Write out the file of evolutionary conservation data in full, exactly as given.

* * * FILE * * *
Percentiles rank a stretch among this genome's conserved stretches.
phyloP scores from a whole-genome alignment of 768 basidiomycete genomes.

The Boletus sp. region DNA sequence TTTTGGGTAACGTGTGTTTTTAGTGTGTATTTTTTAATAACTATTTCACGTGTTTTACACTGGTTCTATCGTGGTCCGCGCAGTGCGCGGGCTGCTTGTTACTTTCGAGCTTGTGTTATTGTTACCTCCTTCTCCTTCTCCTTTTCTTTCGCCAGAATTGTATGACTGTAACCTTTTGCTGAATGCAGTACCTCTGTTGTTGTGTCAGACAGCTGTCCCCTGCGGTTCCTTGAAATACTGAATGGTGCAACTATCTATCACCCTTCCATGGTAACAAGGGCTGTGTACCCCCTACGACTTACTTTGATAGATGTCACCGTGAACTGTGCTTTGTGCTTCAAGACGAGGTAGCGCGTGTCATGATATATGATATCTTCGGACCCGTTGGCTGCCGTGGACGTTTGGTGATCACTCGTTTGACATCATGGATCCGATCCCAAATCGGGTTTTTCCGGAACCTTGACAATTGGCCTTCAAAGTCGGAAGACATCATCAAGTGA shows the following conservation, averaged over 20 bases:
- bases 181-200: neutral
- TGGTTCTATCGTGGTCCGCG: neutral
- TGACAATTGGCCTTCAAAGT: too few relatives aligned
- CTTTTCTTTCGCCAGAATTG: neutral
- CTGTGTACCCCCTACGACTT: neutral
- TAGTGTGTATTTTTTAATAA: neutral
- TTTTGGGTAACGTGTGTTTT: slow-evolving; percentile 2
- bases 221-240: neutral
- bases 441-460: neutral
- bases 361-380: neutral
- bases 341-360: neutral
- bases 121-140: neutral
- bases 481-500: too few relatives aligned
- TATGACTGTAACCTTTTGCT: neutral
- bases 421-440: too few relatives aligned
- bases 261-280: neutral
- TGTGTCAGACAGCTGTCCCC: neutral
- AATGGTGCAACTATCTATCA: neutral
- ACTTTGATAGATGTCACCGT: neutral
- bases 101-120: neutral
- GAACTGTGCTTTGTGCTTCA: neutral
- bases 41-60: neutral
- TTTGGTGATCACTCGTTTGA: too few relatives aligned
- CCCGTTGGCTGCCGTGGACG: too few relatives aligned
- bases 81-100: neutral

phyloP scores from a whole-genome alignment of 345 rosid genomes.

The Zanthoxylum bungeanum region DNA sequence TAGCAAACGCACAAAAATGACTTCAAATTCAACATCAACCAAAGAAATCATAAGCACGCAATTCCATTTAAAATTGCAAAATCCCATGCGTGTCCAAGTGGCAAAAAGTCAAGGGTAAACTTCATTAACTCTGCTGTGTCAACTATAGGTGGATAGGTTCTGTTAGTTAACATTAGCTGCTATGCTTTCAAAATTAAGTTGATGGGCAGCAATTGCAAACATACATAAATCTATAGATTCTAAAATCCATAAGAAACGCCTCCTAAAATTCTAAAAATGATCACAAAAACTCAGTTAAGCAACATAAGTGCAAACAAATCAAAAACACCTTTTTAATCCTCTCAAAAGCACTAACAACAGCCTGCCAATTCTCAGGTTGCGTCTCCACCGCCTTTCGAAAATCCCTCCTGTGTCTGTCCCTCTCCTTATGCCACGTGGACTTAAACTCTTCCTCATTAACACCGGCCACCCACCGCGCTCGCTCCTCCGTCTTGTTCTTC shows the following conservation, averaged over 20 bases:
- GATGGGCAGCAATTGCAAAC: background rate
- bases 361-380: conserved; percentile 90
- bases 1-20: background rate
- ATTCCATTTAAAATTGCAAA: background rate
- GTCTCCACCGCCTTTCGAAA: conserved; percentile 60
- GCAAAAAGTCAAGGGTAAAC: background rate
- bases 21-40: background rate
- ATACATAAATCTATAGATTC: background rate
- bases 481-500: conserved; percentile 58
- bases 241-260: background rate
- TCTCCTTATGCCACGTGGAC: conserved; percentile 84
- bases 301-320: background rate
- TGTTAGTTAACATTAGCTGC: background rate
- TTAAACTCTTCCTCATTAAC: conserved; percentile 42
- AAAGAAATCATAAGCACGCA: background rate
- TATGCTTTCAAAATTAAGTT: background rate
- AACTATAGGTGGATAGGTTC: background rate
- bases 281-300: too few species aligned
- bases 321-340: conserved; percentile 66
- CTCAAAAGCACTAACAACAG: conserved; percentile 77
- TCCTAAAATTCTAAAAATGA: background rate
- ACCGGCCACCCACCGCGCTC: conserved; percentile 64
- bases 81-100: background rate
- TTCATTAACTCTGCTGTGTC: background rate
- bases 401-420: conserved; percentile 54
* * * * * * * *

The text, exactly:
Percentiles rank a stretch among this genome's conserved stretches.
phyloP scores from a whole-genome alignment of 768 basidiomycete genomes.

The Boletus sp. region DNA sequence TTTTGGGTAACGTGTGTTTTTAGTGTGTATTTTTTAATAACTATTTCACGTGTTTTACACTGGTTCTATCGTGGTCCGCGCAGTGCGCGGGCTGCTTGTTACTTTCGAGCTTGTGTTATTGTTACCTCCTTCTCCTTCTCCTTTTCTTTCGCCAGAATTGTATGACTGTAACCTTTTGCTGAATGCAGTACCTCTGTTGTTGTGTCAGACAGCTGTCCCCTGCGGTTCCTTGAAATACTGAATGGTGCAACTATCTATCACCCTTCCATGGTAACAAGGGCTGTGTACCCCCTACGACTTACTTTGATAGATGTCACCGTGAACTGTGCTTTGTGCTTCAAGACGAGGTAGCGCGTGTCATGATATATGATATCTTCGGACCCGTTGGCTGCCGTGGACGTTTGGTGATCACTCGTTTGACATCATGGATCCGATCCCAAATCGGGTTTTTCCGGAACCTTGACAATTGGCCTTCAAAGTCGGAAGACATCATCAAGTGA shows the following conservation, averaged over 20 bases:
- bases 181-200: neutral
- TGGTTCTATCGTGGTCCGCG: neutral
- TGACAATTGGCCTTCAAAGT: too few relatives aligned
- CTTTTCTTTCGCCAGAATTG: neutral
- CTGTGTACCCCCTACGACTT: neutral
- TAGTGTGTATTTTTTAATAA: neutral
- TTTTGGGTAACGTGTGTTTT: slow-evolving; percentile 2
- bases 221-240: neutral
- bases 441-460: neutral
- bases 361-380: neutral
- bases 341-360: neutral
- bases 121-140: neutral
- bases 481-500: too few relatives aligned
- TATGACTGTAACCTTTTGCT: neutral
- bases 421-440: too few relatives aligned
- bases 261-280: neutral
- TGTGTCAGACAGCTGTCCCC: neutral
- AATGGTGCAACTATCTATCA: neutral
- ACTTTGATAGATGTCACCGT: neutral
- bases 101-120: neutral
- GAACTGTGCTTTGTGCTTCA: neutral
- bases 41-60: neutral
- TTTGGTGATCACTCGTTTGA: too few relatives aligned
- CCCGTTGGCTGCCGTGGACG: too few relatives aligned
- bases 81-100: neutral

phyloP scores from a whole-genome alignment of 345 rosid genomes.

The Zanthoxylum bungeanum region DNA sequence TAGCAAACGCACAAAAATGACTTCAAATTCAACATCAACCAAAGAAATCATAAGCACGCAATTCCATTTAAAATTGCAAAATCCCATGCGTGTCCAAGTGGCAAAAAGTCAAGGGTAAACTTCATTAACTCTGCTGTGTCAACTATAGGTGGATAGGTTCTGTTAGTTAACATTAGCTGCTATGCTTTCAAAATTAAGTTGATGGGCAGCAATTGCAAACATACATAAATCTATAGATTCTAAAATCCATAAGAAACGCCTCCTAAAATTCTAAAAATGATCACAAAAACTCAGTTAAGCAACATAAGTGCAAACAAATCAAAAACACCTTTTTAATCCTCTCAAAAGCACTAACAACAGCCTGCCAATTCTCAGGTTGCGTCTCCACCGCCTTTCGAAAATCCCTCCTGTGTCTGTCCCTCTCCTTATGCCACGTGGACTTAAACTCTTCCTCATTAACACCGGCCACCCACCGCGCTCGCTCCTCCGTCTTGTTCTTC shows the following conservation, averaged over 20 bases:
- GATGGGCAGCAATTGCAAAC: background rate
- bases 361-380: conserved; percentile 90
- bases 1-20: background rate
- ATTCCATTTAAAATTGCAAA: background rate
- GTCTCCACCGCCTTTCGAAA: conserved; percentile 60
- GCAAAAAGTCAAGGGTAAAC: background rate
- bases 21-40: background rate
- ATACATAAATCTATAGATTC: background rate
- bases 481-500: conserved; percentile 58
- bases 241-260: background rate
- TCTCCTTATGCCACGTGGAC: conserved; percentile 84
- bases 301-320: background rate
- TGTTAGTTAACATTAGCTGC: background rate
- TTAAACTCTTCCTCATTAAC: conserved; percentile 42
- AAAGAAATCATAAGCACGCA: background rate
- TATGCTTTCAAAATTAAGTT: background rate
- AACTATAGGTGGATAGGTTC: background rate
- bases 281-300: too few species aligned
- bases 321-340: conserved; percentile 66
- CTCAAAAGCACTAACAACAG: conserved; percentile 77
- TCCTAAAATTCTAAAAATGA: background rate
- ACCGGCCACCCACCGCGCTC: conserved; percentile 64
- bases 81-100: background rate
- TTCATTAACTCTGCTGTGTC: background rate
- bases 401-420: conserved; percentile 54